England have won the series and in some style. South Africa may be ranked No.1 in the world but they have been emasculated by a committed England aided by a sequence of world-class performances. The score is 2-0 and with one more Test to go it could easily be 3-0, indeed it should be unless this young group of England players relax too much.
It happened in the blink of an eye. England mustered enough runs in the morning session yesterday to ensure this was an equal match. Then Stuart Broad delivered a spell of bowling that would be considered a freak if he had not already done similarly at least five times before.
He is, to paraphrase Winston Churchill, an enigma wrapped in a riddle. From innocuous to devastating and sometimes back again. But when on form or when the stars are aligned, he is an exceptional match winner.
He ripped the heart out of the South African second innings with a spell of five wickets for one run in six overs – and that one run came off a dropped catch.
He was unplayable, or so it seemed. He was certainly helped by some excellent catching by Ben Stokes and James Taylor but still, 5-1 in such an important session is beyond dreams.
Dean Elgar fended at a wide one and was caught behind. Broad had worked up some pace but an opening batter would be disappointed. Stiann van Zyl was caught superbly by Stokes four overs later. So far so normal, a good bowling pitch helping a fired-up seamer. Nothing suggested the carnage that was to come. Indeed this was similar to the start of England’s first innings and that finished on 323.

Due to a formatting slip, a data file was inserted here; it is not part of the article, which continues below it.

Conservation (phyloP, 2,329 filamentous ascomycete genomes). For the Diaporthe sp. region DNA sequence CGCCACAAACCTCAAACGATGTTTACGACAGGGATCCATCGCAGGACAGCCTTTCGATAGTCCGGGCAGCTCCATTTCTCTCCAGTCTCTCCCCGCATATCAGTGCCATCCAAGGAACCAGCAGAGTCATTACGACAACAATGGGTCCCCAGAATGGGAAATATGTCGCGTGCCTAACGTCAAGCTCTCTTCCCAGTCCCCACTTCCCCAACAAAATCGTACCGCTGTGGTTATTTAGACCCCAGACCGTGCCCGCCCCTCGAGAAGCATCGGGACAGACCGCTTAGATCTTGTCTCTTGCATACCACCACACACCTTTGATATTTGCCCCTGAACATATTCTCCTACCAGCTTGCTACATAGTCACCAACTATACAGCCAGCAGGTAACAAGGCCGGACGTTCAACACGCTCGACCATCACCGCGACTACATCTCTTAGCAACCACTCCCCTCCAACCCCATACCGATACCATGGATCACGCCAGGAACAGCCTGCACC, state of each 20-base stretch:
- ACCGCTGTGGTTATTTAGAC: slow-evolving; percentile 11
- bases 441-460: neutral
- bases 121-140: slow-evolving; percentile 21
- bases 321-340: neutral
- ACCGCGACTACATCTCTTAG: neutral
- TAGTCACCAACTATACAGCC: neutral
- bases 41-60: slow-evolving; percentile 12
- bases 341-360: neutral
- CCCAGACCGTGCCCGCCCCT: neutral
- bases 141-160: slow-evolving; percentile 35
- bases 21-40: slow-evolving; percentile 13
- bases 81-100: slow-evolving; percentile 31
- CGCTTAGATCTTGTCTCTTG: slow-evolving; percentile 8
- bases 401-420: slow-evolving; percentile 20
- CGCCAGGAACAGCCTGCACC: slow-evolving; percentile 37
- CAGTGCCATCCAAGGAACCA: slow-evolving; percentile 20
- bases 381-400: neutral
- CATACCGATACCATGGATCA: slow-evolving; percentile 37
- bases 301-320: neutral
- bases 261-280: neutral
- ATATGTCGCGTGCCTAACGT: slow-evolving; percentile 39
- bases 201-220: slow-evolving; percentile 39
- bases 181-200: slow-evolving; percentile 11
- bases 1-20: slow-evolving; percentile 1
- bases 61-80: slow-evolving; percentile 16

Then AB de Villiers, Hashim Amla and Temba Bavuma were gone and Broad had five wickets and South Africa were destroyed at 5-35. It was a force of nature, a devastating spell of cricket that changed a match and won a series. That should be remembered. In one hour on Friday Joe Root kept England competitive. In similar time Broad won a series.
It helps when everyone on your side is on the same wavelength. Stokes in support from the other end was fantastic. He pressed, probed, gave nothing away and kept the pressure on the batters throughout. Taylor at short leg was extraordinary. His catch to dismiss Amla would be worthy of a film reel of best close catches ever. It was hit hard and low, and Taylor, admittedly a couple of yards deeper than usual, scraped his hands beneath the ball for a clean catch.
It was crucial as the shot was not a false one. Taylor’s proficiency at short leg was further demonstrated when catching Dane Vilas off Steven Finn. It was a decent clip that he dived for and collected one-handed.
The batters could feel aggrieved but it was magnificent fielding that warrants the same praise as Broad’s bowling or Root’s first-innings century.
The rest of the innings was a procession. England were inexorable. It was somehow fitting that the final wicket, Faf du Plessis, was taken by Broad with a brilliant one-handed diving catch down the pitch as the ball gently lobbed off inside edge and pad.
To put Broad’s efforts in perspective, he took 6-17 in 12.1 overs. To put his career in perspective, this is his fourth-best innings figures. When he gets it right, he gets it unbelievably right. Just ask Australia or India.
His magic left England chasing 74 to win and that was achieved for the loss of three wickets. Alastair Cook got some much-needed runs but this was not a day for England’s batters. This was a day to celebrate Broad, the catching and the collective effort of a squad away from home. A day to celebrate leaders – and Broad, with Root, is one of the major ones.
What is just as exciting for England is the emergence of Stokes. Both England and South Africa have had brilliant all-rounders in Sir Ian Botham and Jacques Kallis. Stokes is the nearest comparison to either that each country has had. He is, and could be, that good.
The challenge for England now is to build on this superb success. Do not relent or rest on laurels and keep building the sum of the parts by adding players into a stable environment when necessary.
It is this kind of luxury that winners earn.